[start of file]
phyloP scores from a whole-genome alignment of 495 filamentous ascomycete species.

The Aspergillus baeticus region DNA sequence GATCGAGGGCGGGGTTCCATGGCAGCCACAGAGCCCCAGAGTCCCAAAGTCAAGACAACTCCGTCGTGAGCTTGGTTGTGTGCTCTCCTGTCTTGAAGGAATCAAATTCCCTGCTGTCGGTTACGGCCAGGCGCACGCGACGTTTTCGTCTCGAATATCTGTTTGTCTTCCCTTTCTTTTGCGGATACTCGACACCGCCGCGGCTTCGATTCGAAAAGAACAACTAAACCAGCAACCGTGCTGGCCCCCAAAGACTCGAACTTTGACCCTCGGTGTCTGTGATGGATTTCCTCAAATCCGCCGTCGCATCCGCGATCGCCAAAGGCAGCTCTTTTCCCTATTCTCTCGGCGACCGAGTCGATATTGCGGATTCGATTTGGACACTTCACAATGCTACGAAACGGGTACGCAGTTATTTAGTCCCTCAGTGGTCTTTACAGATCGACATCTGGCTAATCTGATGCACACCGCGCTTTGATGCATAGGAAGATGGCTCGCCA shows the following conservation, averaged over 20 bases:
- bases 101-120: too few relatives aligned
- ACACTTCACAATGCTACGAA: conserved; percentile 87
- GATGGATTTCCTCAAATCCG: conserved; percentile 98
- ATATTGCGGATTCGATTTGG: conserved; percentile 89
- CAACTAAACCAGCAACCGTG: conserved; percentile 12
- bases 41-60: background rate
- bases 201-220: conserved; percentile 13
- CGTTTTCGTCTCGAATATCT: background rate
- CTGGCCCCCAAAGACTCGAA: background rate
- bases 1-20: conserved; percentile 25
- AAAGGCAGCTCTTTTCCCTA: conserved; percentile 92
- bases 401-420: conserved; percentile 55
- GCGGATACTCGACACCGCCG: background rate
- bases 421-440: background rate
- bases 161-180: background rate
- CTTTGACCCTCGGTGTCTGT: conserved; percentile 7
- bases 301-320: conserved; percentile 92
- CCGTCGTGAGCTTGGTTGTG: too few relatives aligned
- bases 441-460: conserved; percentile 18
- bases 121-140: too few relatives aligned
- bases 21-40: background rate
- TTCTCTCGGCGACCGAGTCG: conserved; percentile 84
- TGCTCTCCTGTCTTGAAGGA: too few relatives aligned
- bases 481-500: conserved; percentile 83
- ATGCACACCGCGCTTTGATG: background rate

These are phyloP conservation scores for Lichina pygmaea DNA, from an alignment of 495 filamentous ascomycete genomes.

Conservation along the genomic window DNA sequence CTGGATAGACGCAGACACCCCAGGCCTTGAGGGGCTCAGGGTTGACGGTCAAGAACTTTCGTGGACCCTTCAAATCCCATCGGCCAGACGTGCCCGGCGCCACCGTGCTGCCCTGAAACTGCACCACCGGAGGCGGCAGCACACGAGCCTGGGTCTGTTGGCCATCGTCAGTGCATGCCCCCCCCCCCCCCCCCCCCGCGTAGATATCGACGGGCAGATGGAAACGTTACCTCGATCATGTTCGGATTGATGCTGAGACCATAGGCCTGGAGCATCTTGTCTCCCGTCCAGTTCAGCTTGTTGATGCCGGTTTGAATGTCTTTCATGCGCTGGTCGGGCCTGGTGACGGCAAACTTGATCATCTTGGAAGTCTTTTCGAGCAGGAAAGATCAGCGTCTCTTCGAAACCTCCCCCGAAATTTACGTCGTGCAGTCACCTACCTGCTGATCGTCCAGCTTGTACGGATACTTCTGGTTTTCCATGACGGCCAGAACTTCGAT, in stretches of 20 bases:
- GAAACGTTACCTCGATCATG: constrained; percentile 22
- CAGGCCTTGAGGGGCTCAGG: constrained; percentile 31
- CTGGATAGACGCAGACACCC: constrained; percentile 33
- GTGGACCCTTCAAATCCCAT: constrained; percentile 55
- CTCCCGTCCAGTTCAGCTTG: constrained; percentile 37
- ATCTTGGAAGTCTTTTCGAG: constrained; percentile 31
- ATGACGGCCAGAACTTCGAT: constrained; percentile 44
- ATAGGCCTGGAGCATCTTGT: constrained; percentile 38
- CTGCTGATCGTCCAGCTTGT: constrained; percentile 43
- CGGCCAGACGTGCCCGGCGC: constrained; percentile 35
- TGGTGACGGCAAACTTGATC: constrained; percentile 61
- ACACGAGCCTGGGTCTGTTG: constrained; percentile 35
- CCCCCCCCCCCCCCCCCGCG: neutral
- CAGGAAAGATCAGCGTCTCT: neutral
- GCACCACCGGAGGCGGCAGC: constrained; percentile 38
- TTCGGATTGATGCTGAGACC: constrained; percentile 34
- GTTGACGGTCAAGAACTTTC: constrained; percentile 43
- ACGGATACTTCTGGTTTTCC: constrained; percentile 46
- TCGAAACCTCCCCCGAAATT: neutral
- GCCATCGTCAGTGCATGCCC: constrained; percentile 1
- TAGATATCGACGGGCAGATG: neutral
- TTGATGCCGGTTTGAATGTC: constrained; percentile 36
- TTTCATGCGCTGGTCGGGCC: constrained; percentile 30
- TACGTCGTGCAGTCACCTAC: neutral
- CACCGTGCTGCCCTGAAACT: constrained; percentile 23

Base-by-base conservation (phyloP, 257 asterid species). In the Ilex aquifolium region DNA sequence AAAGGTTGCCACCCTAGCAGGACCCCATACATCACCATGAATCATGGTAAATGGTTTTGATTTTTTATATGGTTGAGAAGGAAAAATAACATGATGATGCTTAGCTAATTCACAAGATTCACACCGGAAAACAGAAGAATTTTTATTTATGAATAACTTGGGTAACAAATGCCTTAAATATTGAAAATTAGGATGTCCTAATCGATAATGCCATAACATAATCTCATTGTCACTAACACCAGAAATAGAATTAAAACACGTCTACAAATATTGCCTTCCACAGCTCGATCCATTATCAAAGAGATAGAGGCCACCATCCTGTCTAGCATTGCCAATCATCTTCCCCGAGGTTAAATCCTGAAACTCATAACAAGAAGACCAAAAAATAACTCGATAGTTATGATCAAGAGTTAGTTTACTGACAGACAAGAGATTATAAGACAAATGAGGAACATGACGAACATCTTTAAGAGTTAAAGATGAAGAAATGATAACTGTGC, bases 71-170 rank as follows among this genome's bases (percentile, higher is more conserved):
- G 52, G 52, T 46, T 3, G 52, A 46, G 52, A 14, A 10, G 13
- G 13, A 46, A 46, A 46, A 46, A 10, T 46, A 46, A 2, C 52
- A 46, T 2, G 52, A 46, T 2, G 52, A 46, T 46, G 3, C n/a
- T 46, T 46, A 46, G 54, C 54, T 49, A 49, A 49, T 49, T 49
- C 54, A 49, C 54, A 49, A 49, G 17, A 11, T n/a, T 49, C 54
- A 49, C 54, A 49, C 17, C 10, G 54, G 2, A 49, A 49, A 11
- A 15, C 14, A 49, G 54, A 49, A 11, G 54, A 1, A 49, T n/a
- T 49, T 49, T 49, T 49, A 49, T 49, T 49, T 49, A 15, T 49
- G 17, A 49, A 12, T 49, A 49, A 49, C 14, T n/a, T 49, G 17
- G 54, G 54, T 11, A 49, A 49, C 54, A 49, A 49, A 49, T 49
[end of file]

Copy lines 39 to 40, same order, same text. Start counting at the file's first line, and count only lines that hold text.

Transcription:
- CGGCCAGACGTGCCCGGCGC: constrained; percentile 35
- TGGTGACGGCAAACTTGATC: constrained; percentile 61